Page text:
Artist Blog

Every week an artist whose single image was published by Der Greif is given a platform in which to blog about contemporary photography.


Feb 27, 2017 - Aaron Claringbold

In the above gallery I have included images of some of the photobooks I have and return to most often.


Marianne Bjornmyr – An Authentic Relation

Matthew Porter – Archipelago

Kelvin Skewes – Nauru : What was taken and what was given

Christopher Killip – Isle of Man : A book about the Manx

Manar Moursi & David Puig – Sidewalk Salon : 1001 Street Chairs of Cairo

Of these books, Archipelago is probably the one I come back to the most, and which appeals to me in a very specifically photographic way. Here is some text taken from one of the two essays within that book.

To photograph the world today, to be a contemporary photographer, means to confront and comment upon this condition in which knowing too much and knowing too little invoke the same visceral state. Far from the transparent image, truthful document, or index of time, photographs have come to function more like portals, obliquely suggestive of historical events, modernist styles, and codified genres, sometimes all at the same time. Photography has always lent itself to this air of mystery: it descales, decontextualises, and in framing a scene deviously appears to give us all we need at the very moment it leaves things out.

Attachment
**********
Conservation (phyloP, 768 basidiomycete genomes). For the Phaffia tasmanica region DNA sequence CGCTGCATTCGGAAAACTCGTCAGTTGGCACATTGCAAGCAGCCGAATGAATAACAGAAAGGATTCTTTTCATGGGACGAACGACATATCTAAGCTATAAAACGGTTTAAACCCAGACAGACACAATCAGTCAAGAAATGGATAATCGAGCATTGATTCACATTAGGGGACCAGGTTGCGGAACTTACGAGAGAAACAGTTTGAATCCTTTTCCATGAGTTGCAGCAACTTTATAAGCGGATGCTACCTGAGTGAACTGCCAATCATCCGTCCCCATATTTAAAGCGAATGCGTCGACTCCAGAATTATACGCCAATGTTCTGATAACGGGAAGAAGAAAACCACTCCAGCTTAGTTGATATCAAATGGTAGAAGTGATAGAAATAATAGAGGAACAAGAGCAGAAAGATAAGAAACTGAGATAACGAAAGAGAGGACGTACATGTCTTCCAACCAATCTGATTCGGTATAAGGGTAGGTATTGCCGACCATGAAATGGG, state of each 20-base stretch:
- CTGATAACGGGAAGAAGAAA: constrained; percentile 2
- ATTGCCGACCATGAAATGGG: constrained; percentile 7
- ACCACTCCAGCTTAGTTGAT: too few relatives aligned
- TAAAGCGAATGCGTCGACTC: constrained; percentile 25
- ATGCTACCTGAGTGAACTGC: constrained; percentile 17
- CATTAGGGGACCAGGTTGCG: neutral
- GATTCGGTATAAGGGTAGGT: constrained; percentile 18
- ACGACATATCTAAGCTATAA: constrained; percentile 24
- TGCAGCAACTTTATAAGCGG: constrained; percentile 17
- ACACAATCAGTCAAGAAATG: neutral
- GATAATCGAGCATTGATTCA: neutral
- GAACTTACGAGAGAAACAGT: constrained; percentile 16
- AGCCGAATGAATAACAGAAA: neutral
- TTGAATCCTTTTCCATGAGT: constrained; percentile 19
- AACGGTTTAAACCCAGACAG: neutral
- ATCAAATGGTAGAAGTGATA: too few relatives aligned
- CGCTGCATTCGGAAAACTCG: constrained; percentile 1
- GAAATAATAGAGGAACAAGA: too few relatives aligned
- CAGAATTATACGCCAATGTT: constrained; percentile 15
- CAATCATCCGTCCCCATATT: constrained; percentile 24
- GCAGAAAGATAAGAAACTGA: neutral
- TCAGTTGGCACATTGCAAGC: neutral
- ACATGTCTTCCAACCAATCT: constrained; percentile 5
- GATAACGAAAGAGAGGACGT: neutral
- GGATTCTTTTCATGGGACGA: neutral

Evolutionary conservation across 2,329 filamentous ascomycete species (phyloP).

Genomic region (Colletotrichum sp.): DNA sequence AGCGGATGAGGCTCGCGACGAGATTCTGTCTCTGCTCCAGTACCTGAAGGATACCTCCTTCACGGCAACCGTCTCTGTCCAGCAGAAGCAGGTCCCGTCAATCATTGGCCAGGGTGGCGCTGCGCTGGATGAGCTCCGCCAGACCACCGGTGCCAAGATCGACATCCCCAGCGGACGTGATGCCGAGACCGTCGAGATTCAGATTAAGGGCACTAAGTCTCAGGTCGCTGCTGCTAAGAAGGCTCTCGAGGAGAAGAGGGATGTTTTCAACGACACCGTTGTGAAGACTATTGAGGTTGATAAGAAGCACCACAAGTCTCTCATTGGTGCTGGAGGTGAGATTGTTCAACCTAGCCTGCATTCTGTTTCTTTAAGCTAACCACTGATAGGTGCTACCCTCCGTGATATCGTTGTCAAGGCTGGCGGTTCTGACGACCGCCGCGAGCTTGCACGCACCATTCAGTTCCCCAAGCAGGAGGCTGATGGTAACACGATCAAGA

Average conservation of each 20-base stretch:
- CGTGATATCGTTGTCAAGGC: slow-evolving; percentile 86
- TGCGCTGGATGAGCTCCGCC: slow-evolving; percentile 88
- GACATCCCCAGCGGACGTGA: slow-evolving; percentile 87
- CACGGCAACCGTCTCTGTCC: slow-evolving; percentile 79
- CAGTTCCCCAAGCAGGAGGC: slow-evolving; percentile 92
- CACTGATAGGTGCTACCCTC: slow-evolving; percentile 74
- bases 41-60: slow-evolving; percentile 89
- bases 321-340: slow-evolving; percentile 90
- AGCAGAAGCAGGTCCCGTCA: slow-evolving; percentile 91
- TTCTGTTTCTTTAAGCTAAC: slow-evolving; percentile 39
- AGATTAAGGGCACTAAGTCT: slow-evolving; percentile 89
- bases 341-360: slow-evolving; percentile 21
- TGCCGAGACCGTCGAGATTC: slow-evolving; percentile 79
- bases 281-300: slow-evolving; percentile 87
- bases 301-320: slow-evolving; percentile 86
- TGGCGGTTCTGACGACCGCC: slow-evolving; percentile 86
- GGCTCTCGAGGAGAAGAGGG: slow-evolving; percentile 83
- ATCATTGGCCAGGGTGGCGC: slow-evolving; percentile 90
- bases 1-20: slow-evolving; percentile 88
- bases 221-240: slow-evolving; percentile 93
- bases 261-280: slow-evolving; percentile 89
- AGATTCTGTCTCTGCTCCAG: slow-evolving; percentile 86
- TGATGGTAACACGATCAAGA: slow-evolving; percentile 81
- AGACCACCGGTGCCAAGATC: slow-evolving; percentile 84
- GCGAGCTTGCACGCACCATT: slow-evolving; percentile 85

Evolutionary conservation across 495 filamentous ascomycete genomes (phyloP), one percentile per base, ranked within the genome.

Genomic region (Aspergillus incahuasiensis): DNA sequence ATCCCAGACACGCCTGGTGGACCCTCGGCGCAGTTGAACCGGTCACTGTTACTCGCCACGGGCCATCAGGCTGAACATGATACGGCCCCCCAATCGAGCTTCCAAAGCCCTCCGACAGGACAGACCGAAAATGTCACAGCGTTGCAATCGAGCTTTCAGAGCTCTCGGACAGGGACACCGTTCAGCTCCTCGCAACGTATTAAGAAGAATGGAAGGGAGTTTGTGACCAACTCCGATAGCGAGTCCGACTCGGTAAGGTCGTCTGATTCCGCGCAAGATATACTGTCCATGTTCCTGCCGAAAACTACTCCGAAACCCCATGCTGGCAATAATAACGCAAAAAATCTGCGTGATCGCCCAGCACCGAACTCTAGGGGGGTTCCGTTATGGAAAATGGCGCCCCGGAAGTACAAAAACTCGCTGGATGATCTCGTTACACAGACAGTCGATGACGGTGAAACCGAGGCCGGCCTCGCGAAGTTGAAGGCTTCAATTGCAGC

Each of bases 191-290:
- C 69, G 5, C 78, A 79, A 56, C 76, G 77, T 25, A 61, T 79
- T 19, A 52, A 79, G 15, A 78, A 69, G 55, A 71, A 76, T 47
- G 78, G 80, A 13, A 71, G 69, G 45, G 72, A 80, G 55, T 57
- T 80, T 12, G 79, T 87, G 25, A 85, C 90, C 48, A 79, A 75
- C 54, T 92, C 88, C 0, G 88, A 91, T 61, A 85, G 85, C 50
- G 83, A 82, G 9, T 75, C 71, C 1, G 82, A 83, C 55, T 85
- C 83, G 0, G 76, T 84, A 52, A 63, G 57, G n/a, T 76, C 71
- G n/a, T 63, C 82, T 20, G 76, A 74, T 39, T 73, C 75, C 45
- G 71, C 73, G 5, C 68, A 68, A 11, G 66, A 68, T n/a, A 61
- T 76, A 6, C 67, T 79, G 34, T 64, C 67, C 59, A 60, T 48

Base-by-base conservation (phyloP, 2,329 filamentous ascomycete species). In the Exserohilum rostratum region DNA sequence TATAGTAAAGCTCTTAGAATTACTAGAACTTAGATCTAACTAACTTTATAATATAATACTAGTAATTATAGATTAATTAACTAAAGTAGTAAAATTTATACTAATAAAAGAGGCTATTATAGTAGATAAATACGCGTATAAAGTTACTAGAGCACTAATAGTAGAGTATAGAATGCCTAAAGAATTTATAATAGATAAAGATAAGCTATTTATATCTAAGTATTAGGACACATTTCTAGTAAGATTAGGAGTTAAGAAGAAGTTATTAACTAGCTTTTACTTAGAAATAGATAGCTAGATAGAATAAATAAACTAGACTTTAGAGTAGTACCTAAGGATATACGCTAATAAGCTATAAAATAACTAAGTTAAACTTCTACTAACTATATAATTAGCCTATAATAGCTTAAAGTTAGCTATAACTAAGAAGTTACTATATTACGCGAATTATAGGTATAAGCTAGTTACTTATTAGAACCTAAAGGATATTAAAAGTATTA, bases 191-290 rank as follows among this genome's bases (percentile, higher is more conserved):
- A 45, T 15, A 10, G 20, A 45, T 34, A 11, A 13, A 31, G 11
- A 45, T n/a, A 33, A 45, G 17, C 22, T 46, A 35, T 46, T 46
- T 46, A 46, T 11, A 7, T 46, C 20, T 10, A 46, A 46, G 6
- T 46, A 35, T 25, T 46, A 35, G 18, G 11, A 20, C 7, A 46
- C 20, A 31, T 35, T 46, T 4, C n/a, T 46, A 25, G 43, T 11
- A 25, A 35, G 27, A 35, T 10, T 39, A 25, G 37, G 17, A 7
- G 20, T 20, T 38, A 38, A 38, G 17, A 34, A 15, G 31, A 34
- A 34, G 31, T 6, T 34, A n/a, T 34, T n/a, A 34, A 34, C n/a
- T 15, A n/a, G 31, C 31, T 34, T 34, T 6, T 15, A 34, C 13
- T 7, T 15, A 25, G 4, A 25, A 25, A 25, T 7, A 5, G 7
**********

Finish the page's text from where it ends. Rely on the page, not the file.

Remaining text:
Indeed, these photographs are at their most frustrating and glorious when puzzling juxtapositions are overlaid with aesthetic coherence, a coherence available to the eye but not to the mind. It is here where the works delay whatever mechanism in my brain jumps from experience to its interpretation. I scantness scenes for a moment, finding that I am soothed by the things I recognise, appeased buy their ghostly yet familiar appeal. I navigate this work with my own personal commas, perception-as-search-engine. But what coheres and what doesn’t in the or that moment matters little in the end. It is the delay that matters, the delay that makes me aware of this conflation between aesthetic judgement and the simple act of recognising something I already know. I find recourse to neither judgment (a coherent proclamation for the future) nor recognition (pleasure in affirming the past). This delay fixes me squarely in the uncomfortable mess that is the present, a condition in which knowing something and knowing its meaning are far from the same thing.’

Excerpt from a text by Lindsay Caplan in Matthew Porters ‘Archipelago’ published by Mack.